The strategic partnership between India and Oman and highlights the importance of Oman in India's West Asia policy. It covers various aspects of the bilateral relationship, including trade, defense, security, and regional cooperation.
Sultan Haitham bin Tarik of Oman is visiting India on a state visit.
This is his first visit to India since becoming Sultan in January 2020.
Prime Minister Narendra Modi visited Oman in February 2018, where key agreements on trade, defence, and security were made.
Oman is strategically important to India due to its location and proximity as a neighbor in the Arabian Gulf region.
Oman, along with Saudi Arabia and the UAE, is one of India's key strategic partners in the Gulf region.
The ruling family of Oman has a strong connection with India, with Sultan Qaboos being favorably disposed towards India.
India and Oman have close ties at the people-to-people level, with a large Indian community residing in Oman.
Oman has been a consistent supporter of India, even during the Cold War era when other Arab countries were supportive of Pakistan.
Oman has pursued a foreign policy of moderation and mediation, maintaining deliberate neutrality in regional conflicts.
Oman has maintained close relations with western powers and Gulf Cooperation Council countries, while also maintaining a pragmatic approach towards Iran.
Oman played a key role in diffusing tensions between the United States and Iran during the Persian Gulf crisis in 2019.
Oman played a crucial role in the Iran nuclear deal in July 2015.
Oman refused to join Saudi Arabia and other countries in breaking diplomatic ties with Qatar during the GCC-Qatar diplomatic stand-off in June 2017.
Oman's importance in the region was confirmed by a surprise visit from Israeli Prime Minister Benjamin Netanyahu in October 2018.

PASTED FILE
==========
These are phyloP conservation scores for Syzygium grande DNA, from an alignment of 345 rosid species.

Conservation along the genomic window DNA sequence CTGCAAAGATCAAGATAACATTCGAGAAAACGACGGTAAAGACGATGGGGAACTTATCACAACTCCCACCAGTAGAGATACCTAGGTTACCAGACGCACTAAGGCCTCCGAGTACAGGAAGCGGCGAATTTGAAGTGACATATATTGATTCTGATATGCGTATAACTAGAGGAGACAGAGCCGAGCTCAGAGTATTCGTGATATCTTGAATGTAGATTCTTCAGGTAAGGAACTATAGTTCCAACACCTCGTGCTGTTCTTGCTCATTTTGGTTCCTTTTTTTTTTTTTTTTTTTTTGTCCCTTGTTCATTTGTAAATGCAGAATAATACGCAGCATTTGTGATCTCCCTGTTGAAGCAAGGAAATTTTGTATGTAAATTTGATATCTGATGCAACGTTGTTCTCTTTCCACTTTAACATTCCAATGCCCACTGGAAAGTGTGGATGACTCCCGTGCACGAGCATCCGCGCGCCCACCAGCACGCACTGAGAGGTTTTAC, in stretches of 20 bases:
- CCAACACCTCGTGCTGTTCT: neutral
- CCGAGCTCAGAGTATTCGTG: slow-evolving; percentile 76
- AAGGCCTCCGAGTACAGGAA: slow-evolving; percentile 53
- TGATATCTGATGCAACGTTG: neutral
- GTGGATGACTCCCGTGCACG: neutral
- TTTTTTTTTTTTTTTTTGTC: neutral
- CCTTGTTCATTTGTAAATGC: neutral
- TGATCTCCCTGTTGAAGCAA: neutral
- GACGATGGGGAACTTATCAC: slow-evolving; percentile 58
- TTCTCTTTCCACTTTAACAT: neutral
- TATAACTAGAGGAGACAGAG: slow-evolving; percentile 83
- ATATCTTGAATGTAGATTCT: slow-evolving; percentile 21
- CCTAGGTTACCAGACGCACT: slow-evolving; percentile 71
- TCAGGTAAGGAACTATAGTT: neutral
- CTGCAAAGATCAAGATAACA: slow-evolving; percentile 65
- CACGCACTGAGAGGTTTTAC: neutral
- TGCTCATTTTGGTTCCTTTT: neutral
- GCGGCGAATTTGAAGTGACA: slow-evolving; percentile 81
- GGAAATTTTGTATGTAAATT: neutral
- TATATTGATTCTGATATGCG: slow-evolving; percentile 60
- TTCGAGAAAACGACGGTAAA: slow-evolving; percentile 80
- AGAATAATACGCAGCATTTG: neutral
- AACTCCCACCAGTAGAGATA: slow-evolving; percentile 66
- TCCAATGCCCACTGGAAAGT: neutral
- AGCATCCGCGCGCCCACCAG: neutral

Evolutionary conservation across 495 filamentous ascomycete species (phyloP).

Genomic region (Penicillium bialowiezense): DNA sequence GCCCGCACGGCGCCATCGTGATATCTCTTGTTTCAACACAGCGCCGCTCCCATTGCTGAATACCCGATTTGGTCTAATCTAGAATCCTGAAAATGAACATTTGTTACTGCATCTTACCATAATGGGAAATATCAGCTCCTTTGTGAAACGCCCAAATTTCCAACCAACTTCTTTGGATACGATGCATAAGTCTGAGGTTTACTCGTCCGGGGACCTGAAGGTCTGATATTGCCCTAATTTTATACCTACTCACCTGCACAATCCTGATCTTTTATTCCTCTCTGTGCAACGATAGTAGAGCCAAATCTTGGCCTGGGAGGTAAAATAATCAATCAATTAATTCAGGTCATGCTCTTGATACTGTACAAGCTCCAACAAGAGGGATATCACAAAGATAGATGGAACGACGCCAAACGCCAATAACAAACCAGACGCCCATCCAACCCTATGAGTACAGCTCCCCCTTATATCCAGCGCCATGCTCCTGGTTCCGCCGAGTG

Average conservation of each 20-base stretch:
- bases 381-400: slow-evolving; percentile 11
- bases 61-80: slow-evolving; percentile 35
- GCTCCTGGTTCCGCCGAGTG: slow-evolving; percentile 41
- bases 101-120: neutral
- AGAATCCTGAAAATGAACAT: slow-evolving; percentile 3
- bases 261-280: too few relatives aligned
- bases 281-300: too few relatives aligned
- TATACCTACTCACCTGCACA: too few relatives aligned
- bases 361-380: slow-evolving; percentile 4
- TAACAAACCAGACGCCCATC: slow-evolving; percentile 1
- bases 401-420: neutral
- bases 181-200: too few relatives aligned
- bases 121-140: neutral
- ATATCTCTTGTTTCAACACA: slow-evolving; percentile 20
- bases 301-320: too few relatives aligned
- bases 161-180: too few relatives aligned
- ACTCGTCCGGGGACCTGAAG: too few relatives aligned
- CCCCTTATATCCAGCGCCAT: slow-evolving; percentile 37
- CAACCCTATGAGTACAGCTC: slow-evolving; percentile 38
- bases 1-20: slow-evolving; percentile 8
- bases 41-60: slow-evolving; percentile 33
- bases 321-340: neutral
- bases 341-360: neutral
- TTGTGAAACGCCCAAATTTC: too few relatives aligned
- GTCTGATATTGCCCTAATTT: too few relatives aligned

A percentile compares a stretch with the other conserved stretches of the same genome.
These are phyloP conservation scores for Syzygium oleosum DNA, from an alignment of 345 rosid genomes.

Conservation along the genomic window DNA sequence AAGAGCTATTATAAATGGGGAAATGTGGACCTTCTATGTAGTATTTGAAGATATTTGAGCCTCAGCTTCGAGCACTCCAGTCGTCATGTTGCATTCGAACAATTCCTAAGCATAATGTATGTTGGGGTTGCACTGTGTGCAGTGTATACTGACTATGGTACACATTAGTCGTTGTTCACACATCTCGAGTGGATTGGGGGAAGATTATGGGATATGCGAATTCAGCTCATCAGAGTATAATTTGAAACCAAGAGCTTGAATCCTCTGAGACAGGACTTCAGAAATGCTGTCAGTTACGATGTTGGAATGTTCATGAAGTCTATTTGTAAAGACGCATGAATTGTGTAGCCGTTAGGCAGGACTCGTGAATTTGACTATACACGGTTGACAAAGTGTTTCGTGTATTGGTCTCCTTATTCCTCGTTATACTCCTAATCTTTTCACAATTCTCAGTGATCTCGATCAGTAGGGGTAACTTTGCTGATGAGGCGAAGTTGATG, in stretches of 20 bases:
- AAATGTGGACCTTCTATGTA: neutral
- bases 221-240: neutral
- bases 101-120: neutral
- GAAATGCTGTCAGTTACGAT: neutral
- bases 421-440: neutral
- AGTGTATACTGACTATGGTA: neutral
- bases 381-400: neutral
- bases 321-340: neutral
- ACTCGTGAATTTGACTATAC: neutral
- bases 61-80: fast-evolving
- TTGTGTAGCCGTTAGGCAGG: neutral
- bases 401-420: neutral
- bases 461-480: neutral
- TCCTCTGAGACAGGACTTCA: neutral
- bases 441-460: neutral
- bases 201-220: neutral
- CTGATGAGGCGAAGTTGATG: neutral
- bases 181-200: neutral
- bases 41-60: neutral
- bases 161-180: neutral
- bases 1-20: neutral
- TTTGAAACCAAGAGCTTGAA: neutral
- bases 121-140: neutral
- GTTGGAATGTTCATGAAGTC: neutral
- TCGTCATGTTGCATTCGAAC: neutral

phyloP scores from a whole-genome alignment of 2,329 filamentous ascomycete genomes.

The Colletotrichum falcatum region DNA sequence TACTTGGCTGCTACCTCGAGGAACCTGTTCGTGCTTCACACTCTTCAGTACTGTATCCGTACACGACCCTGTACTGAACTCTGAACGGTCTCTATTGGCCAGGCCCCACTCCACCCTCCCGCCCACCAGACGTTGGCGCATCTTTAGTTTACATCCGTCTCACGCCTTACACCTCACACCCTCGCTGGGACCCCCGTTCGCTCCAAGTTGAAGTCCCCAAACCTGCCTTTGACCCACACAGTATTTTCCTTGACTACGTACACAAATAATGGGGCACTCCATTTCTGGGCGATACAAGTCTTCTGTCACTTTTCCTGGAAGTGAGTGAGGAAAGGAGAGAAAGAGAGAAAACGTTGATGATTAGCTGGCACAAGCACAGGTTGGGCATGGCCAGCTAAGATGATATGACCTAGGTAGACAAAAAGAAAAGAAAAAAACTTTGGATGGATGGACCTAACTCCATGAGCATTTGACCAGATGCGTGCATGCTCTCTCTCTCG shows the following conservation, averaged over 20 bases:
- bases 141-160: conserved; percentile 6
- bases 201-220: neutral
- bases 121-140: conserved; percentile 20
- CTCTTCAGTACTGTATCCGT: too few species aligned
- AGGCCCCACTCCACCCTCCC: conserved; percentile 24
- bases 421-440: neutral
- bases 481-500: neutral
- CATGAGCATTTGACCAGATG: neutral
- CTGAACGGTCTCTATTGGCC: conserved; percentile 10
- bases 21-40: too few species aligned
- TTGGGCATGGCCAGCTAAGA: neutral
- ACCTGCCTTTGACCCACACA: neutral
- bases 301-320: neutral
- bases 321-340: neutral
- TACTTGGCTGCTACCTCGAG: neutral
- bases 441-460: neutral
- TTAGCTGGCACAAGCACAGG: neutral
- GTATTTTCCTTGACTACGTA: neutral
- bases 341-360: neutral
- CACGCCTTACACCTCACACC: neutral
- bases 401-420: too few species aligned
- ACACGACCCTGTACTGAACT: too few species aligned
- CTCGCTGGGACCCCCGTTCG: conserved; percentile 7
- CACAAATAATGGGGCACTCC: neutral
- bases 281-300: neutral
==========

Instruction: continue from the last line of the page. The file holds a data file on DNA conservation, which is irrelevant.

Oman is a crucial pillar of India's West Asia policy and the two countries have a strategic partnership based on mutual trust and shared interests.
Oman was invited by India as a guest nation during its G-20 presidency earlier this year.
Defence and security engagement is a key aspect of the strategic partnership between India and Oman.
Oman is the first Gulf country where all three wings of India's defence forces hold joint exercises.
Indian naval ships have been deployed in the Gulf of Oman for anti-piracy operations since 2012-13.
Oman allows Indian military aircraft to overfly or transit through its airspace.
Both countries have cooperated in ensuring maritime security in the Indian Ocean region.
The Indian Navy launched 'Operation Sankalp' during the Persian Gulf crisis in June 2019 to ensure the safe passage of Indian flagged ships, which often operated off the coast of Oman.
The MoU on Duqm Port is a significant development in security cooperation, providing basing facilities and logistics support to Indian naval ships in the region.
Trade and commerce are also important aspects of the India-Oman relationship.
Bilateral trade reached $12.388 billion in FY2022-23.
There are over 6,000 India-Oman joint ventures in Oman, with an estimated investment of over $7.5 billion.